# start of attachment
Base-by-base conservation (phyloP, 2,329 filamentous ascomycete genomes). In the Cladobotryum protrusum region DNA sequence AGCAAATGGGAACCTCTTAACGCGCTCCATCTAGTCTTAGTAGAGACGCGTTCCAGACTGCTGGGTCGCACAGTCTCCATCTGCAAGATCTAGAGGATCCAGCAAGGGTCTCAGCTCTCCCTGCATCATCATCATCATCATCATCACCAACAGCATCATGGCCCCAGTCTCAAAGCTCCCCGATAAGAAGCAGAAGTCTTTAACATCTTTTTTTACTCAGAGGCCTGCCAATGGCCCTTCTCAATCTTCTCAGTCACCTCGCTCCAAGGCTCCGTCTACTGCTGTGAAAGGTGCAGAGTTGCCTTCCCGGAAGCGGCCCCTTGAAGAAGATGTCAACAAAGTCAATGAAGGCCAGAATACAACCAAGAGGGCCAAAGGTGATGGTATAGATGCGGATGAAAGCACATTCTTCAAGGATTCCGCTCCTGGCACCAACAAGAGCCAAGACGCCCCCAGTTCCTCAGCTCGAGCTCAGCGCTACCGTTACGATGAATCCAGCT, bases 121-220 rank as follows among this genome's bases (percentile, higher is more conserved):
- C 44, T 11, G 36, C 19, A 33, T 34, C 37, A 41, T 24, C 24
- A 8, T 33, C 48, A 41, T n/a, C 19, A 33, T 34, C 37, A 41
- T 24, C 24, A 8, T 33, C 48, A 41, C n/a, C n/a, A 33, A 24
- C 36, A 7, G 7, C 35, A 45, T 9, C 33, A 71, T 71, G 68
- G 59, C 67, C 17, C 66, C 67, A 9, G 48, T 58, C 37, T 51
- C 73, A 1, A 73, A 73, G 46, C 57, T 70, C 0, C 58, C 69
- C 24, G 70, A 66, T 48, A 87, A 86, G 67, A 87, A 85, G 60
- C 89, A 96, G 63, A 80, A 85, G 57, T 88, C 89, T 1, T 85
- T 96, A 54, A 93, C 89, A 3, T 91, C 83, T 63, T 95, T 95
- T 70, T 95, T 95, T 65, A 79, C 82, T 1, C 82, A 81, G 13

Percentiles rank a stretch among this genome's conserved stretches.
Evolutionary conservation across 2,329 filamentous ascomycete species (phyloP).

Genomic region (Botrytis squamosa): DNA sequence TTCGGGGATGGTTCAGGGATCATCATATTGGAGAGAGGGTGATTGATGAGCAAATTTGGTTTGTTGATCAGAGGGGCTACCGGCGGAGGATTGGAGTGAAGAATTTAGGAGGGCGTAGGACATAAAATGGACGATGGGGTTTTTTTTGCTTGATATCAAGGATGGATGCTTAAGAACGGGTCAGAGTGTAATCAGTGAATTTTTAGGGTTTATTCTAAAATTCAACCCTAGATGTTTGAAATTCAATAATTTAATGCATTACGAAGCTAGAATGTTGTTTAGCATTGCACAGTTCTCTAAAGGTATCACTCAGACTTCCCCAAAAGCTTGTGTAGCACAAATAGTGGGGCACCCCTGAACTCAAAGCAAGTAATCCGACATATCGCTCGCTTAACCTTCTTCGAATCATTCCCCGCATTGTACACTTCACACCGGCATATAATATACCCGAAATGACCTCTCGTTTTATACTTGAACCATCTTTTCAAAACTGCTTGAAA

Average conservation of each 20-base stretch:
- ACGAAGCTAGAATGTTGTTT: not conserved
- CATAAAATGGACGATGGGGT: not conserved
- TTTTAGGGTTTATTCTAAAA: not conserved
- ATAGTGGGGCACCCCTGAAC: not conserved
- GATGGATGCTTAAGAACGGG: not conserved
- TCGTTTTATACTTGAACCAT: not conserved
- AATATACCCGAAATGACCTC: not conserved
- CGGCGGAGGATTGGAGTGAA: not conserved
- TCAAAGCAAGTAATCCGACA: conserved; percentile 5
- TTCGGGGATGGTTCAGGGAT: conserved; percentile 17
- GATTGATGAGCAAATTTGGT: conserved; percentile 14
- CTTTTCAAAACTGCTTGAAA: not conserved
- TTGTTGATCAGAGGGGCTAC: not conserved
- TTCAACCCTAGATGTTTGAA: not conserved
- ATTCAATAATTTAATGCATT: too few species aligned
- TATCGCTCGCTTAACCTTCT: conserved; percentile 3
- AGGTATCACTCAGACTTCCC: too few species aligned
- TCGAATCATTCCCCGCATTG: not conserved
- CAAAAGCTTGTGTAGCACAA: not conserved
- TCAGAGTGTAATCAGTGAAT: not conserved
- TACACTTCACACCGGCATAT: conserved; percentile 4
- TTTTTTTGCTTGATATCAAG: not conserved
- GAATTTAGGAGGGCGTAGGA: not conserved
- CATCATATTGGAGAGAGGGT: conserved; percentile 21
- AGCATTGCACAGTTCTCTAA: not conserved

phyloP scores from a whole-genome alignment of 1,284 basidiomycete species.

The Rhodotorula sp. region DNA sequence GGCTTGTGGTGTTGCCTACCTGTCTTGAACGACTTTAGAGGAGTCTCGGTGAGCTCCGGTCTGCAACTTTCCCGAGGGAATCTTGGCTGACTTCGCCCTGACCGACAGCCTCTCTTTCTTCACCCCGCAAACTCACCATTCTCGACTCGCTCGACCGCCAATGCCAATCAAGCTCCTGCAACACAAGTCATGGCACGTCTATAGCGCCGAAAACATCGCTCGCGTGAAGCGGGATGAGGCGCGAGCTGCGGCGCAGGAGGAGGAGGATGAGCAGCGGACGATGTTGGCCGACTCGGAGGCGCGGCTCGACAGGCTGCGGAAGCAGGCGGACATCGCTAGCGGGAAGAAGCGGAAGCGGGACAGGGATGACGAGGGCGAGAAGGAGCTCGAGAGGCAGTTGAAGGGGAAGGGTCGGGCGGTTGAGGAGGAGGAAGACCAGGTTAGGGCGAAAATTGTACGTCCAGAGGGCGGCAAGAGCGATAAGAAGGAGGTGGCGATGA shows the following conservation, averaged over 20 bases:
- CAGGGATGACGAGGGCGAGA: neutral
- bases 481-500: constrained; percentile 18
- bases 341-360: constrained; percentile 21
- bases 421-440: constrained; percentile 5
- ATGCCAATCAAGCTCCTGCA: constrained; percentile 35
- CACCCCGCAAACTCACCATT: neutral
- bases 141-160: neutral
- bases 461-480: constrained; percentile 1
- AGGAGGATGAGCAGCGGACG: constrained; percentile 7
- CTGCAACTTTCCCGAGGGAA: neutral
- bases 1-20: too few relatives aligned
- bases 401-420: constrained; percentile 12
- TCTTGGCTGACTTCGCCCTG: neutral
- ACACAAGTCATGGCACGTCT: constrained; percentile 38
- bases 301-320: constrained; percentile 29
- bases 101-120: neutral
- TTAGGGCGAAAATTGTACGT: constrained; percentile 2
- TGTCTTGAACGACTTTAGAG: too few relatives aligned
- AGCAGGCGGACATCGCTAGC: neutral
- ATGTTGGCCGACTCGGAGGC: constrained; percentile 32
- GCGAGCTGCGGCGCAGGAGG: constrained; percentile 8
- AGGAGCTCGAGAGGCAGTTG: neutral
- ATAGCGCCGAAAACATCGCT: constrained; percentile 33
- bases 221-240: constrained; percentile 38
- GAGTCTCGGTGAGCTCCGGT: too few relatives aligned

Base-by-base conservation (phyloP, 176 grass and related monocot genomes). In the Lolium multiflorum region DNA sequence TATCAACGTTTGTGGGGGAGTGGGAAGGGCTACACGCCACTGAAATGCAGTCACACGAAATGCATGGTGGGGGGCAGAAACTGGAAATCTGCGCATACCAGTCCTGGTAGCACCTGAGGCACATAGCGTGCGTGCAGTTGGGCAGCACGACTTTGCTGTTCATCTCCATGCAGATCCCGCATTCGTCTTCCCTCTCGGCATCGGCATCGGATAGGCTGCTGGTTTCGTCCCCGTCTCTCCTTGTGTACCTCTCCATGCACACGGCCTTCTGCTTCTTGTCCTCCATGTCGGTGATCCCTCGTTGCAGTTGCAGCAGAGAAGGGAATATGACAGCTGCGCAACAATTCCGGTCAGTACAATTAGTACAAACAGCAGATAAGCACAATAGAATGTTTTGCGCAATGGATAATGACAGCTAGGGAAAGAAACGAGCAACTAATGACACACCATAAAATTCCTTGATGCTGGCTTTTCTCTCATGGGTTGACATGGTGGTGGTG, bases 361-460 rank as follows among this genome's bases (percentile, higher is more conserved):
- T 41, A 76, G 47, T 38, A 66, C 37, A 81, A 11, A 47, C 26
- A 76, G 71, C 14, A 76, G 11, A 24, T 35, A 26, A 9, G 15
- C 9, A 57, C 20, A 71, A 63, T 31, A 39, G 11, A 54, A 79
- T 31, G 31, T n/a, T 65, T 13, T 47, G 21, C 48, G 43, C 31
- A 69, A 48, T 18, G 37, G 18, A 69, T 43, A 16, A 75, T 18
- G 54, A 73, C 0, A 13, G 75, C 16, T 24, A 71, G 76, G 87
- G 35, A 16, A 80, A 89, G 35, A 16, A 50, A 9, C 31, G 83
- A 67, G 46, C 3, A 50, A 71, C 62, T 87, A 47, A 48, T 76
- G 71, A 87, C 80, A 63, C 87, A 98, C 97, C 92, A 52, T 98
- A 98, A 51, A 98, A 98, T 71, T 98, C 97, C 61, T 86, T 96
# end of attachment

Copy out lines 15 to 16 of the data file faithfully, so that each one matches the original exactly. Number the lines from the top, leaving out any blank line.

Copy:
Average conservation of each 20-base stretch:
- ACGAAGCTAGAATGTTGTTT: not conserved